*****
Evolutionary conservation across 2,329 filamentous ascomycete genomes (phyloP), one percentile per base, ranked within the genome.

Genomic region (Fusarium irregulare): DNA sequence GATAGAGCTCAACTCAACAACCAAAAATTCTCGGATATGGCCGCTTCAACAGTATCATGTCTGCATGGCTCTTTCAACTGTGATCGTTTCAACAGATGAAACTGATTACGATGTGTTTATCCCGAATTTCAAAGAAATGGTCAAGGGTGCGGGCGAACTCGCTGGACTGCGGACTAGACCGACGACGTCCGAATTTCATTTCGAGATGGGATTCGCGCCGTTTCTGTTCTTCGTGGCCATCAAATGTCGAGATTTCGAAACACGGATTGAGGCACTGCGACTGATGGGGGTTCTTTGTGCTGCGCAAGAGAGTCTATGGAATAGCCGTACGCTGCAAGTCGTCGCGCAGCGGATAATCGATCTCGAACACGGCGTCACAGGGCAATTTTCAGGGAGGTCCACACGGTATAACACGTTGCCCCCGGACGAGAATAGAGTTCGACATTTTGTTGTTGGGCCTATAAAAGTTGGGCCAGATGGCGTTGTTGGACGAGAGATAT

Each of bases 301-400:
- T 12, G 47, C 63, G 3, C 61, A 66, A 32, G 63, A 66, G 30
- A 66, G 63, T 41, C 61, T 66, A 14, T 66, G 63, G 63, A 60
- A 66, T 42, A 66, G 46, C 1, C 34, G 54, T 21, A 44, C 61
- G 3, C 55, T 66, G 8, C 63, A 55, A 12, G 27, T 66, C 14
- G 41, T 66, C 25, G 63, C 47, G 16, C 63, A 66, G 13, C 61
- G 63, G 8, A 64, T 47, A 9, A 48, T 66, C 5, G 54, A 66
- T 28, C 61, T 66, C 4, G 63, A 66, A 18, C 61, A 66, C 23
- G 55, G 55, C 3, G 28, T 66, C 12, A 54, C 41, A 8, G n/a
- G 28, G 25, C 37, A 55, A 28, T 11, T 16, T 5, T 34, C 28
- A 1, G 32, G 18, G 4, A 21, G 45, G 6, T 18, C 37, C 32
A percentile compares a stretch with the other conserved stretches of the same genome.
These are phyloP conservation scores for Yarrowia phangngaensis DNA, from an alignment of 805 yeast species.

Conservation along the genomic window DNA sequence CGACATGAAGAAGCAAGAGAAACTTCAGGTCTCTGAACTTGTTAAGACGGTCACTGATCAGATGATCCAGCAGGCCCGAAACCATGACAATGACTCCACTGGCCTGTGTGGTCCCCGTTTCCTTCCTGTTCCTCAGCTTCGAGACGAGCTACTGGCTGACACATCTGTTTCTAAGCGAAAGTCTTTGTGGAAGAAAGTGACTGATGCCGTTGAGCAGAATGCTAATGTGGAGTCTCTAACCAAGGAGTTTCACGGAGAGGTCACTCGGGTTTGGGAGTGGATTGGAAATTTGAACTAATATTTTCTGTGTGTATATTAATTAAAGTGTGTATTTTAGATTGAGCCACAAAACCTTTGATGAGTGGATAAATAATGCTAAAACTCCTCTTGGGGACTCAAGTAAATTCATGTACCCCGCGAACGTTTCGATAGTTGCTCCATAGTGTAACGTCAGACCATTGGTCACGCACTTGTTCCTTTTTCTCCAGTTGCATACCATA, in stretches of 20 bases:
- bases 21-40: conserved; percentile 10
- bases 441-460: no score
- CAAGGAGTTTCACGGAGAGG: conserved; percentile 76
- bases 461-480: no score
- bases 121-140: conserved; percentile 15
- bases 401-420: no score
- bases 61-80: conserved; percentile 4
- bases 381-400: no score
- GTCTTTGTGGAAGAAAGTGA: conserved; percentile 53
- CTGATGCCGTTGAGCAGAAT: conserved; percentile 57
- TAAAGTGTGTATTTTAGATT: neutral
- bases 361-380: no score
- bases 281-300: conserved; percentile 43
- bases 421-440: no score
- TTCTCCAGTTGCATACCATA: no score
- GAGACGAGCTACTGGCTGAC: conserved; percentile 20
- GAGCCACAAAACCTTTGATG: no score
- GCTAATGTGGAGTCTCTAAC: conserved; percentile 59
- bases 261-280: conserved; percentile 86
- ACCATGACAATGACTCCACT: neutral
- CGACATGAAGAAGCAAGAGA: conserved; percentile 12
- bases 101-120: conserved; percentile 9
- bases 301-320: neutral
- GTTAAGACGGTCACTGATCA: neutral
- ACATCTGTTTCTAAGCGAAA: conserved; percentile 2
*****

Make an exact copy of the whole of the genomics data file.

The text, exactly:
Evolutionary conservation across 2,329 filamentous ascomycete genomes (phyloP), one percentile per base, ranked within the genome.

Genomic region (Fusarium irregulare): DNA sequence GATAGAGCTCAACTCAACAACCAAAAATTCTCGGATATGGCCGCTTCAACAGTATCATGTCTGCATGGCTCTTTCAACTGTGATCGTTTCAACAGATGAAACTGATTACGATGTGTTTATCCCGAATTTCAAAGAAATGGTCAAGGGTGCGGGCGAACTCGCTGGACTGCGGACTAGACCGACGACGTCCGAATTTCATTTCGAGATGGGATTCGCGCCGTTTCTGTTCTTCGTGGCCATCAAATGTCGAGATTTCGAAACACGGATTGAGGCACTGCGACTGATGGGGGTTCTTTGTGCTGCGCAAGAGAGTCTATGGAATAGCCGTACGCTGCAAGTCGTCGCGCAGCGGATAATCGATCTCGAACACGGCGTCACAGGGCAATTTTCAGGGAGGTCCACACGGTATAACACGTTGCCCCCGGACGAGAATAGAGTTCGACATTTTGTTGTTGGGCCTATAAAAGTTGGGCCAGATGGCGTTGTTGGACGAGAGATAT

Each of bases 301-400:
- T 12, G 47, C 63, G 3, C 61, A 66, A 32, G 63, A 66, G 30
- A 66, G 63, T 41, C 61, T 66, A 14, T 66, G 63, G 63, A 60
- A 66, T 42, A 66, G 46, C 1, C 34, G 54, T 21, A 44, C 61
- G 3, C 55, T 66, G 8, C 63, A 55, A 12, G 27, T 66, C 14
- G 41, T 66, C 25, G 63, C 47, G 16, C 63, A 66, G 13, C 61
- G 63, G 8, A 64, T 47, A 9, A 48, T 66, C 5, G 54, A 66
- T 28, C 61, T 66, C 4, G 63, A 66, A 18, C 61, A 66, C 23
- G 55, G 55, C 3, G 28, T 66, C 12, A 54, C 41, A 8, G n/a
- G 28, G 25, C 37, A 55, A 28, T 11, T 16, T 5, T 34, C 28
- A 1, G 32, G 18, G 4, A 21, G 45, G 6, T 18, C 37, C 32
A percentile compares a stretch with the other conserved stretches of the same genome.
These are phyloP conservation scores for Yarrowia phangngaensis DNA, from an alignment of 805 yeast species.

Conservation along the genomic window DNA sequence CGACATGAAGAAGCAAGAGAAACTTCAGGTCTCTGAACTTGTTAAGACGGTCACTGATCAGATGATCCAGCAGGCCCGAAACCATGACAATGACTCCACTGGCCTGTGTGGTCCCCGTTTCCTTCCTGTTCCTCAGCTTCGAGACGAGCTACTGGCTGACACATCTGTTTCTAAGCGAAAGTCTTTGTGGAAGAAAGTGACTGATGCCGTTGAGCAGAATGCTAATGTGGAGTCTCTAACCAAGGAGTTTCACGGAGAGGTCACTCGGGTTTGGGAGTGGATTGGAAATTTGAACTAATATTTTCTGTGTGTATATTAATTAAAGTGTGTATTTTAGATTGAGCCACAAAACCTTTGATGAGTGGATAAATAATGCTAAAACTCCTCTTGGGGACTCAAGTAAATTCATGTACCCCGCGAACGTTTCGATAGTTGCTCCATAGTGTAACGTCAGACCATTGGTCACGCACTTGTTCCTTTTTCTCCAGTTGCATACCATA, in stretches of 20 bases:
- bases 21-40: conserved; percentile 10
- bases 441-460: no score
- CAAGGAGTTTCACGGAGAGG: conserved; percentile 76
- bases 461-480: no score
- bases 121-140: conserved; percentile 15
- bases 401-420: no score
- bases 61-80: conserved; percentile 4
- bases 381-400: no score
- GTCTTTGTGGAAGAAAGTGA: conserved; percentile 53
- CTGATGCCGTTGAGCAGAAT: conserved; percentile 57
- TAAAGTGTGTATTTTAGATT: neutral
- bases 361-380: no score
- bases 281-300: conserved; percentile 43
- bases 421-440: no score
- TTCTCCAGTTGCATACCATA: no score
- GAGACGAGCTACTGGCTGAC: conserved; percentile 20
- GAGCCACAAAACCTTTGATG: no score
- GCTAATGTGGAGTCTCTAAC: conserved; percentile 59
- bases 261-280: conserved; percentile 86
- ACCATGACAATGACTCCACT: neutral
- CGACATGAAGAAGCAAGAGA: conserved; percentile 12
- bases 101-120: conserved; percentile 9
- bases 301-320: neutral
- GTTAAGACGGTCACTGATCA: neutral
- ACATCTGTTTCTAAGCGAAA: conserved; percentile 2